I really subscribe and believe in the mantra of never stop learning. Just about everyday in the garden and absolutely every season in the garden, I learn new things.
I was just reading an article today about seed orientation when planting. Granted, I wasn’t actually in the garden when reading the article, it’s related to gardening and expanded my knowledge, so it still counts as learning from gardening, I think.
Now, I knew that seeds had the ability to orient them selves properly when planting, but I didn’t realize that ability had a name, geotropism. This rotation that I’m talking about is when you plan a seed, the roots come from the radicle of the seed, also something I didn’t know, and if the radicle is pointed sideways or upwards instead of down, the seed has to expend energy to orient itself properly so it can have roots growing downwards, and the sprout (aka the plant) growing upwards.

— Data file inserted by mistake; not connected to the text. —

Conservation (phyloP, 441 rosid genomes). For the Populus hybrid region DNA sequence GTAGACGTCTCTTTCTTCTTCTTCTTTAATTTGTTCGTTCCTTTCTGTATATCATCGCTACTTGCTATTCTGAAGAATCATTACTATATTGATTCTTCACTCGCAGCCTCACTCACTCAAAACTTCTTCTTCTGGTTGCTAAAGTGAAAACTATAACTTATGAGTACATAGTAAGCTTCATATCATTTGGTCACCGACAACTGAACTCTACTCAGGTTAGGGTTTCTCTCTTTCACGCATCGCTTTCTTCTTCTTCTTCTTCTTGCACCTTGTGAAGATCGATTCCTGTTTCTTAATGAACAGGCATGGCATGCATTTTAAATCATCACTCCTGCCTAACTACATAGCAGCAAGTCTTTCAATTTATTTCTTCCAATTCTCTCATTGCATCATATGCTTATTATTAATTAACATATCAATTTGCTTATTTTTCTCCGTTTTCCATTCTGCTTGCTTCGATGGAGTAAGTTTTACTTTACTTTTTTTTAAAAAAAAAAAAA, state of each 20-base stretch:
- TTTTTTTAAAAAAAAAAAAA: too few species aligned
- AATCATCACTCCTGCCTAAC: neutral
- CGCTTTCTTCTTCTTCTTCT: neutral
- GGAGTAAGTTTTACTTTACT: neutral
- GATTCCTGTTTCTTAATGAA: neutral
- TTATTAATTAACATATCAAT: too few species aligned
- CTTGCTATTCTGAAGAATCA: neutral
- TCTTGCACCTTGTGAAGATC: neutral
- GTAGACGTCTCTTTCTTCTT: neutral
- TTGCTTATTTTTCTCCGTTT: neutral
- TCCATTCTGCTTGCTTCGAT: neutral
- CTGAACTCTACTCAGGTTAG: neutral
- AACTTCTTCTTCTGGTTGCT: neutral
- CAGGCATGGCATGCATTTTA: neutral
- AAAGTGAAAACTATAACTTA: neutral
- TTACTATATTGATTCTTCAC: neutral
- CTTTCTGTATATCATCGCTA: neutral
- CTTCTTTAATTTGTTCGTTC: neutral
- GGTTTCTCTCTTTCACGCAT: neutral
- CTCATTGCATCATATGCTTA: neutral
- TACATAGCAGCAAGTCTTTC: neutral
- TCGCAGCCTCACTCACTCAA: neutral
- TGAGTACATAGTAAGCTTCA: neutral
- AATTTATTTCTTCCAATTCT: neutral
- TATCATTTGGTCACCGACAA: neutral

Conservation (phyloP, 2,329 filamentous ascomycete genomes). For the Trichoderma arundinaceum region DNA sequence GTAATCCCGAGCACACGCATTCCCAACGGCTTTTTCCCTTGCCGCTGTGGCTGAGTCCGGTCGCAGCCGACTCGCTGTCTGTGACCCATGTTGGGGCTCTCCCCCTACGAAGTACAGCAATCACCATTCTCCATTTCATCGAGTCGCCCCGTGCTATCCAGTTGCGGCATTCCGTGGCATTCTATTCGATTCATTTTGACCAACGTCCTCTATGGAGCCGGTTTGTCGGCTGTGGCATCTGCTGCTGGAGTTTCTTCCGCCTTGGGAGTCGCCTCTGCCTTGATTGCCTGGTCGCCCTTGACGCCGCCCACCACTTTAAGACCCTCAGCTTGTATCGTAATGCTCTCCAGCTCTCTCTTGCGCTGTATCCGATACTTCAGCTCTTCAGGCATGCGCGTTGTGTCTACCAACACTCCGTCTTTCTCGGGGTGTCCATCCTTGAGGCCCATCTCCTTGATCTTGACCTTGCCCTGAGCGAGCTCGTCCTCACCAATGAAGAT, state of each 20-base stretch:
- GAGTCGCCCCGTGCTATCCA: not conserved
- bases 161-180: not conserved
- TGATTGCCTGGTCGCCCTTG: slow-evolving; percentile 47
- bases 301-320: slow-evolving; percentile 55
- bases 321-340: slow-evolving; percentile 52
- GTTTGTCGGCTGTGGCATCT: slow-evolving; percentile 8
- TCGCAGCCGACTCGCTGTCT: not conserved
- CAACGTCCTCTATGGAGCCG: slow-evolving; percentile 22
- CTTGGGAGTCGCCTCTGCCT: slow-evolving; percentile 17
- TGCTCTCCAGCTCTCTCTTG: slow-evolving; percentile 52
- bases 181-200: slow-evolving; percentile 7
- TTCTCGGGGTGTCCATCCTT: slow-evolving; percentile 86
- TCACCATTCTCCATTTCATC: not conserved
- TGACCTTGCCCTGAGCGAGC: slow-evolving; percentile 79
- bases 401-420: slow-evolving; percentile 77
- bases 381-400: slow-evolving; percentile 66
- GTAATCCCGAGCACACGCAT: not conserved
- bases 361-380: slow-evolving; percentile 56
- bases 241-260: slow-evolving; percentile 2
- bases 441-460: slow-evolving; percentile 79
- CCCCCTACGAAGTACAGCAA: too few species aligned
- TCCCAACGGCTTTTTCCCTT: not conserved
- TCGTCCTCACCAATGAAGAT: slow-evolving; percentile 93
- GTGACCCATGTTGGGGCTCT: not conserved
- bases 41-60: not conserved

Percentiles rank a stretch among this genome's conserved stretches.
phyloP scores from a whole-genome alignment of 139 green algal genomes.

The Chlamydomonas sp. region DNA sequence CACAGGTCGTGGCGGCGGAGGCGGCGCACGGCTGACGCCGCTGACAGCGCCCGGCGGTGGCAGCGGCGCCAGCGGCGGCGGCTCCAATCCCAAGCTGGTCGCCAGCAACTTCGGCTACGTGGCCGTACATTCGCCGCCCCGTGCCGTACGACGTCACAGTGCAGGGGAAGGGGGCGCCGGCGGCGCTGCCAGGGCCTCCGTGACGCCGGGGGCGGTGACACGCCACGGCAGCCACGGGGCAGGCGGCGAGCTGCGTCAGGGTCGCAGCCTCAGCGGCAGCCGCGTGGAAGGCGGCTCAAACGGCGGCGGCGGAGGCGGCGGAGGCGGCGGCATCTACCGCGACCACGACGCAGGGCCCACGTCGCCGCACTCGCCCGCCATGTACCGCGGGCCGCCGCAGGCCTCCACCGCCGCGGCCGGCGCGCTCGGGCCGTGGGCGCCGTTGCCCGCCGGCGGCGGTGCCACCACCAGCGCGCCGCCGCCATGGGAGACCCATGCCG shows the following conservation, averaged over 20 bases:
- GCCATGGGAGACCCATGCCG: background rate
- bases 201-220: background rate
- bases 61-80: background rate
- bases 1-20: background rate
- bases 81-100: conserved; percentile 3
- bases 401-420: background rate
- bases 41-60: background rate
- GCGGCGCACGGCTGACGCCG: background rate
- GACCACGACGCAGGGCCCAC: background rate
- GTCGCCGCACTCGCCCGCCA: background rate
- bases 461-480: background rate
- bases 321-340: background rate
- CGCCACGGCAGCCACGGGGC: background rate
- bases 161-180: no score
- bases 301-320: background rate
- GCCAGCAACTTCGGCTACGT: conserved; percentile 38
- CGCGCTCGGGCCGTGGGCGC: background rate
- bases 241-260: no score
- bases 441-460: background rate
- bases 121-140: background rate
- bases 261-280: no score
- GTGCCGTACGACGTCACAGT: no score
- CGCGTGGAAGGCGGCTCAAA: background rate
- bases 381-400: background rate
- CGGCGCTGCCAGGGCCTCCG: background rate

The radicle, or part of the seed that was attached to the parent plant and during natural dispersion from a parent plant or flower, the sides would typically have gravity do the work and the radicle would more likely end up downwards, as needed.
The tl:dr is, if you can identify the radicle on the seed, plant it downwards, it’s only likely to help your plants and your germination rate.
The article doesn’t specifically say, and of course I haven’t tested this theory yet, but it seems to might this might also improve overall survival of the plant. The extra energy, instead of being spent rotating the seed properly underground, can be used to grow the roots and/or sprout stronger, earlier.
If you want some good pictures of what some seeds look like and how they should be oriented, head to the original article. I’ll leave you with just one image, of some melon seeds, that I took, with the radicle pointing downwards.